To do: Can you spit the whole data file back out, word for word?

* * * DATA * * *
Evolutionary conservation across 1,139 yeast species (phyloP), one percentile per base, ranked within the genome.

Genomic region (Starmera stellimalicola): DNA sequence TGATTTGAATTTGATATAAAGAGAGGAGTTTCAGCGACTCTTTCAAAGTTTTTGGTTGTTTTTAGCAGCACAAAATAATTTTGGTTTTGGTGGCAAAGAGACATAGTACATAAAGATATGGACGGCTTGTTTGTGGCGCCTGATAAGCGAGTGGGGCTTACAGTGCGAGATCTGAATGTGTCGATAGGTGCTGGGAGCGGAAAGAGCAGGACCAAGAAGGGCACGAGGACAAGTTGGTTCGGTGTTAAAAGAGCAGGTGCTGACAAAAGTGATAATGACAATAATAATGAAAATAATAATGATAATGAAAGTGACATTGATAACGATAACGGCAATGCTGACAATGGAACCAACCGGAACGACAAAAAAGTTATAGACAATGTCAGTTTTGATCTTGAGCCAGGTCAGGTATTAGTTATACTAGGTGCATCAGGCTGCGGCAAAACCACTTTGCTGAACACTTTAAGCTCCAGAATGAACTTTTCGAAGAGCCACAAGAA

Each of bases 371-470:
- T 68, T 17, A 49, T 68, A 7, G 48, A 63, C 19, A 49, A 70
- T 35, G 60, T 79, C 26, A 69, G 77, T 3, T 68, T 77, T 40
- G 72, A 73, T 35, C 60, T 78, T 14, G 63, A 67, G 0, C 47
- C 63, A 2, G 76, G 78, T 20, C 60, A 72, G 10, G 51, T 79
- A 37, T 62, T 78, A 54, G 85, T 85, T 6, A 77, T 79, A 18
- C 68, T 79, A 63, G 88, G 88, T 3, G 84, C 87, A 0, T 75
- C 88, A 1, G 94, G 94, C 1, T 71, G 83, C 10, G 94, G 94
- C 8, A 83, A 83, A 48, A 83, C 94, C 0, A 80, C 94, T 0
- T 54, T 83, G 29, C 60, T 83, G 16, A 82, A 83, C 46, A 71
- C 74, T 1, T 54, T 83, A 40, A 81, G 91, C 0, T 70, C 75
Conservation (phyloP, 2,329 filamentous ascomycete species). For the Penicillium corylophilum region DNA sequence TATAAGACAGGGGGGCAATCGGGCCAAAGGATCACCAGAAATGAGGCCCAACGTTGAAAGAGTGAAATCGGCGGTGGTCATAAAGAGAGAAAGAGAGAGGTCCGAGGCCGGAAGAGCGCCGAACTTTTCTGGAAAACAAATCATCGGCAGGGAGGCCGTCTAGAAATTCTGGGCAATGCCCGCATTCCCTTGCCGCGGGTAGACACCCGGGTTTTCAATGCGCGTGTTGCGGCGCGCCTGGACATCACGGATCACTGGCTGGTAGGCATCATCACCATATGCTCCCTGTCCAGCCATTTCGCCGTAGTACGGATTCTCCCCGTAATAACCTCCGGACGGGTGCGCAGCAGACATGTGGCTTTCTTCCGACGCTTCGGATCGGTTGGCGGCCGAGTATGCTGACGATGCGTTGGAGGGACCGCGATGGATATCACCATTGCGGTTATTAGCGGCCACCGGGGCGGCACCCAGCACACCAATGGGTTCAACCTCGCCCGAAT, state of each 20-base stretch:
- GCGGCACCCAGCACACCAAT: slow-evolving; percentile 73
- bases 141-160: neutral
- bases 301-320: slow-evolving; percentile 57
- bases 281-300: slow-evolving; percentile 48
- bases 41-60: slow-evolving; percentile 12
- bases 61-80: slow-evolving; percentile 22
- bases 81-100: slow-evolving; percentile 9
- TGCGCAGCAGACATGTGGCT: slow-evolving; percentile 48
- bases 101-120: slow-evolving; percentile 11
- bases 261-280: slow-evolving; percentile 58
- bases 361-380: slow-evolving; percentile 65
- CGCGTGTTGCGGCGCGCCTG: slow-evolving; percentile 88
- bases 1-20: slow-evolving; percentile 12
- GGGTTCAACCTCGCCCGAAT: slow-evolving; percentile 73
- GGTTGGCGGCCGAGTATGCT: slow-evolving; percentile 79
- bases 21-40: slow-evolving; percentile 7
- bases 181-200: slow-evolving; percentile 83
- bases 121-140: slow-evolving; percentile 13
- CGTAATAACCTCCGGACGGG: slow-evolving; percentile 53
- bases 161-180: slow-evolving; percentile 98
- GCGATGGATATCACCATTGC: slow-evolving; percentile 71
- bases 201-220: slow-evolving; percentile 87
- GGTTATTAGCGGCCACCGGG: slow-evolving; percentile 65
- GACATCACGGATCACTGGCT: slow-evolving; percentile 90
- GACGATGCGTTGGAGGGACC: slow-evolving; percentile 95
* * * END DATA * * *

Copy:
Evolutionary conservation across 1,139 yeast species (phyloP), one percentile per base, ranked within the genome.

Genomic region (Starmera stellimalicola): DNA sequence TGATTTGAATTTGATATAAAGAGAGGAGTTTCAGCGACTCTTTCAAAGTTTTTGGTTGTTTTTAGCAGCACAAAATAATTTTGGTTTTGGTGGCAAAGAGACATAGTACATAAAGATATGGACGGCTTGTTTGTGGCGCCTGATAAGCGAGTGGGGCTTACAGTGCGAGATCTGAATGTGTCGATAGGTGCTGGGAGCGGAAAGAGCAGGACCAAGAAGGGCACGAGGACAAGTTGGTTCGGTGTTAAAAGAGCAGGTGCTGACAAAAGTGATAATGACAATAATAATGAAAATAATAATGATAATGAAAGTGACATTGATAACGATAACGGCAATGCTGACAATGGAACCAACCGGAACGACAAAAAAGTTATAGACAATGTCAGTTTTGATCTTGAGCCAGGTCAGGTATTAGTTATACTAGGTGCATCAGGCTGCGGCAAAACCACTTTGCTGAACACTTTAAGCTCCAGAATGAACTTTTCGAAGAGCCACAAGAA

Each of bases 371-470:
- T 68, T 17, A 49, T 68, A 7, G 48, A 63, C 19, A 49, A 70
- T 35, G 60, T 79, C 26, A 69, G 77, T 3, T 68, T 77, T 40
- G 72, A 73, T 35, C 60, T 78, T 14, G 63, A 67, G 0, C 47
- C 63, A 2, G 76, G 78, T 20, C 60, A 72, G 10, G 51, T 79
- A 37, T 62, T 78, A 54, G 85, T 85, T 6, A 77, T 79, A 18
- C 68, T 79, A 63, G 88, G 88, T 3, G 84, C 87, A 0, T 75
- C 88, A 1, G 94, G 94, C 1, T 71, G 83, C 10, G 94, G 94
- C 8, A 83, A 83, A 48, A 83, C 94, C 0, A 80, C 94, T 0
- T 54, T 83, G 29, C 60, T 83, G 16, A 82, A 83, C 46, A 71
- C 74, T 1, T 54, T 83, A 40, A 81, G 91, C 0, T 70, C 75
Conservation (phyloP, 2,329 filamentous ascomycete species). For the Penicillium corylophilum region DNA sequence TATAAGACAGGGGGGCAATCGGGCCAAAGGATCACCAGAAATGAGGCCCAACGTTGAAAGAGTGAAATCGGCGGTGGTCATAAAGAGAGAAAGAGAGAGGTCCGAGGCCGGAAGAGCGCCGAACTTTTCTGGAAAACAAATCATCGGCAGGGAGGCCGTCTAGAAATTCTGGGCAATGCCCGCATTCCCTTGCCGCGGGTAGACACCCGGGTTTTCAATGCGCGTGTTGCGGCGCGCCTGGACATCACGGATCACTGGCTGGTAGGCATCATCACCATATGCTCCCTGTCCAGCCATTTCGCCGTAGTACGGATTCTCCCCGTAATAACCTCCGGACGGGTGCGCAGCAGACATGTGGCTTTCTTCCGACGCTTCGGATCGGTTGGCGGCCGAGTATGCTGACGATGCGTTGGAGGGACCGCGATGGATATCACCATTGCGGTTATTAGCGGCCACCGGGGCGGCACCCAGCACACCAATGGGTTCAACCTCGCCCGAAT, state of each 20-base stretch:
- GCGGCACCCAGCACACCAAT: slow-evolving; percentile 73
- bases 141-160: neutral
- bases 301-320: slow-evolving; percentile 57
- bases 281-300: slow-evolving; percentile 48
- bases 41-60: slow-evolving; percentile 12
- bases 61-80: slow-evolving; percentile 22
- bases 81-100: slow-evolving; percentile 9
- TGCGCAGCAGACATGTGGCT: slow-evolving; percentile 48
- bases 101-120: slow-evolving; percentile 11
- bases 261-280: slow-evolving; percentile 58
- bases 361-380: slow-evolving; percentile 65
- CGCGTGTTGCGGCGCGCCTG: slow-evolving; percentile 88
- bases 1-20: slow-evolving; percentile 12
- GGGTTCAACCTCGCCCGAAT: slow-evolving; percentile 73
- GGTTGGCGGCCGAGTATGCT: slow-evolving; percentile 79
- bases 21-40: slow-evolving; percentile 7
- bases 181-200: slow-evolving; percentile 83
- bases 121-140: slow-evolving; percentile 13
- CGTAATAACCTCCGGACGGG: slow-evolving; percentile 53
- bases 161-180: slow-evolving; percentile 98
- GCGATGGATATCACCATTGC: slow-evolving; percentile 71
- bases 201-220: slow-evolving; percentile 87
- GGTTATTAGCGGCCACCGGG: slow-evolving; percentile 65
- GACATCACGGATCACTGGCT: slow-evolving; percentile 90
- GACGATGCGTTGGAGGGACC: slow-evolving; percentile 95